Could Scotland create its own equivalent to Netflix or Spotify to showcase its culture to the world? – Brian Ferguson
It was a cold Saturday afternoon when I ventured back inside Leith Theatre for the first time in over a year.
But I soon felt a warm glow of familiarity at being back inside a building which had become firmly re-established in the cultural life of the city when it reopened after a 30-year hiatus in 2017.
A Second World War bomb blast, threats of demolition, a gradual fall into disrepair, a proposed sell-off by the city council and a community campaign to keep it as a public asset are all part of its rich history.
They all came back to me as I wandered around a venue which somehow seems to epitomise the ancient motto of the port of Leith – persevere.
Exactly a year after the first restrictions were imposed on live events, Leith Theatre, one of hundreds of venues forced to close to the public, is about to launch its first in-house music event.
Due to be broadcast online over the next three Saturday nights, Live in Leith has been filmed without a live audience, but is hoped to have a global reach.
When I visited dropped in on a recording day last month it had effectively been turned into a film studio and the Leith Theatre Trust had effectively become broadcasters in the face of adversity.
I can vividly recall Nick Barley, director of the Edinburgh International Book Festival, trying to explain to me the huge challenge he had set in trying to do the same in time for last August.
By the end of the festival, Barley was convinced there would be no going back to the old model of an event which saw all his guests and audiences arrive in Edinburgh’s west end.
By the end of January, he was announcing that it was relocating for good from Charlotte Square Gardens to Edinburgh College of Art due to the “tectonic shift” in the way that events could now reach audiences.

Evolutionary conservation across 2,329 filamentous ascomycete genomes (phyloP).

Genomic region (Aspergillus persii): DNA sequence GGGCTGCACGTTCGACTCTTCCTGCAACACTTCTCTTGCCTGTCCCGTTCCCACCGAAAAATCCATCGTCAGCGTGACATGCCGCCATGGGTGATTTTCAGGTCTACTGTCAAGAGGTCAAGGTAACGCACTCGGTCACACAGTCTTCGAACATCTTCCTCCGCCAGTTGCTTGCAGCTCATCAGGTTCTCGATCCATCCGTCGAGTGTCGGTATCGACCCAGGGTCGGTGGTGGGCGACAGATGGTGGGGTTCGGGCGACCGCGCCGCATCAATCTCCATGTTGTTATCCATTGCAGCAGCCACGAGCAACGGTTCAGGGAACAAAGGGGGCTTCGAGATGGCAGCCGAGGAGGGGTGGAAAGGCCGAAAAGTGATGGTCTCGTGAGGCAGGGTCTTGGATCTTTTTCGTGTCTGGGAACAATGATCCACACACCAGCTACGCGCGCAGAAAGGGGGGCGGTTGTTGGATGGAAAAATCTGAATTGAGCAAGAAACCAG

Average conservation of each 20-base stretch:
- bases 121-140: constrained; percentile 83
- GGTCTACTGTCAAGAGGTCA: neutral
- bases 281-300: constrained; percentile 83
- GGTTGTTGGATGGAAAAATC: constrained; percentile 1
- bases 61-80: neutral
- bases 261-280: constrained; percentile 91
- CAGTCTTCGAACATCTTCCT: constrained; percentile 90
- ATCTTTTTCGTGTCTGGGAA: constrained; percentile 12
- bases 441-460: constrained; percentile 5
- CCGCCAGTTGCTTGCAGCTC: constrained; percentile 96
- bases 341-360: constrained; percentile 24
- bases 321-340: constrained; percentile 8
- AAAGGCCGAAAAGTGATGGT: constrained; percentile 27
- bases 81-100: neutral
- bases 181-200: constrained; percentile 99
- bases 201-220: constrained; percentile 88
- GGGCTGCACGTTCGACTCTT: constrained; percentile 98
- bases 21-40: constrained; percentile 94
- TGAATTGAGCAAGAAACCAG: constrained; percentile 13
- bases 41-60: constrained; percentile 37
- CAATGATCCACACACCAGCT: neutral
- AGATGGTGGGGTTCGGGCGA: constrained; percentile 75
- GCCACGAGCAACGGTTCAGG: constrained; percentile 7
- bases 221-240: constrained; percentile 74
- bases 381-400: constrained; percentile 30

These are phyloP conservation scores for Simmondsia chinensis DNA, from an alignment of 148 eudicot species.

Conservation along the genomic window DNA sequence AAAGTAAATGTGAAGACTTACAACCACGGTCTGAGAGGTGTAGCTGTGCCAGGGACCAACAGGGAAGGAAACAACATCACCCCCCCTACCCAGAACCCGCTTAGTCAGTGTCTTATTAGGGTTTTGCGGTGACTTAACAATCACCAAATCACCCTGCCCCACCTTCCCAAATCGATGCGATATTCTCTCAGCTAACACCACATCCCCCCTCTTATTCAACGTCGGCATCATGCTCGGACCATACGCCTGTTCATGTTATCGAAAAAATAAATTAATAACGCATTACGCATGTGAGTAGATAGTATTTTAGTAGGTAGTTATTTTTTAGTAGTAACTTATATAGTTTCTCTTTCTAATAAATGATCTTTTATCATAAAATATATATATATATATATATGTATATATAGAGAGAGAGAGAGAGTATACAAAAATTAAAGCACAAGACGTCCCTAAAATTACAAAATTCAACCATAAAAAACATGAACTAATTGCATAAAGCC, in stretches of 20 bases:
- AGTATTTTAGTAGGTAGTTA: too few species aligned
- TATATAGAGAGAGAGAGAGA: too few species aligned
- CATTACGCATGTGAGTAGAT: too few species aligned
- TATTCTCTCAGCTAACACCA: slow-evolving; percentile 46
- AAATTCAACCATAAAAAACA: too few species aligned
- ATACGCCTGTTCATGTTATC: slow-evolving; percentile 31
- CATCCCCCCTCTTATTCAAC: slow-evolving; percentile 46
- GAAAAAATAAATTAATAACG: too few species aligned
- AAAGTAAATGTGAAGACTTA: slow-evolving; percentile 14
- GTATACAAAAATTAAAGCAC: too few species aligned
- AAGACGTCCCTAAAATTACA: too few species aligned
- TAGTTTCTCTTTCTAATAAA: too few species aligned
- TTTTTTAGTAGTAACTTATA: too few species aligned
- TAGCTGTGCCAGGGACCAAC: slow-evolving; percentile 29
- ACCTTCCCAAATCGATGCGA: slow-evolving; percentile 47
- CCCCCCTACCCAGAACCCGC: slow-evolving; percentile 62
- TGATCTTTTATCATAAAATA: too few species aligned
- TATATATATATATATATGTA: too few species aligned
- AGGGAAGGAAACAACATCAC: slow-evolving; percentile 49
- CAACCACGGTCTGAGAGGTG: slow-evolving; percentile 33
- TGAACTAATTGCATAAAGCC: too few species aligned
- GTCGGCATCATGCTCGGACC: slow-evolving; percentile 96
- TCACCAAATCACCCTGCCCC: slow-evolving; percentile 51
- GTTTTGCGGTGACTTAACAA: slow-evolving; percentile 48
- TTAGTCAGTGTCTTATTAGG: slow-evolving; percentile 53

No longer, it seems, will authors have to fly from the other side of the world to appear at the festival, or book lovers have to be in Edinburgh to hear from their favourites.
Meanwhile the National Galleries has just announced that it has created a virtual experience out of one of its exhibitions – devoted to Hollywood special effects expert Ray Harryhausen – for the first time in its history, echoing moves by several commercial galleries over the last year.
Of the hundreds of stories I’ve written reflecting the changing face of Scottish culture, one last week struck me as the most fascinating.
An official report recommending options for the Scottish music industry to deal with the impact of Brexit, inevitably encompassed concerns about the climate crisis and prolonged travel restrictions.
Among the most interesting proposals were the idea of Scotland having a network of live streaming hubs in venues across the country and the creation of a dedicated Scottish streaming platform, to emulate the success of services like Spotify and Netflix.
Given all that has been achieved, at a time of huge crisis for almost every cultural organisation in the land, perhaps the real prize would be to embrace the new opportunities technology has unlocked and turn these ideas into reality to create new ways of showcasing every aspect of Scottish culture.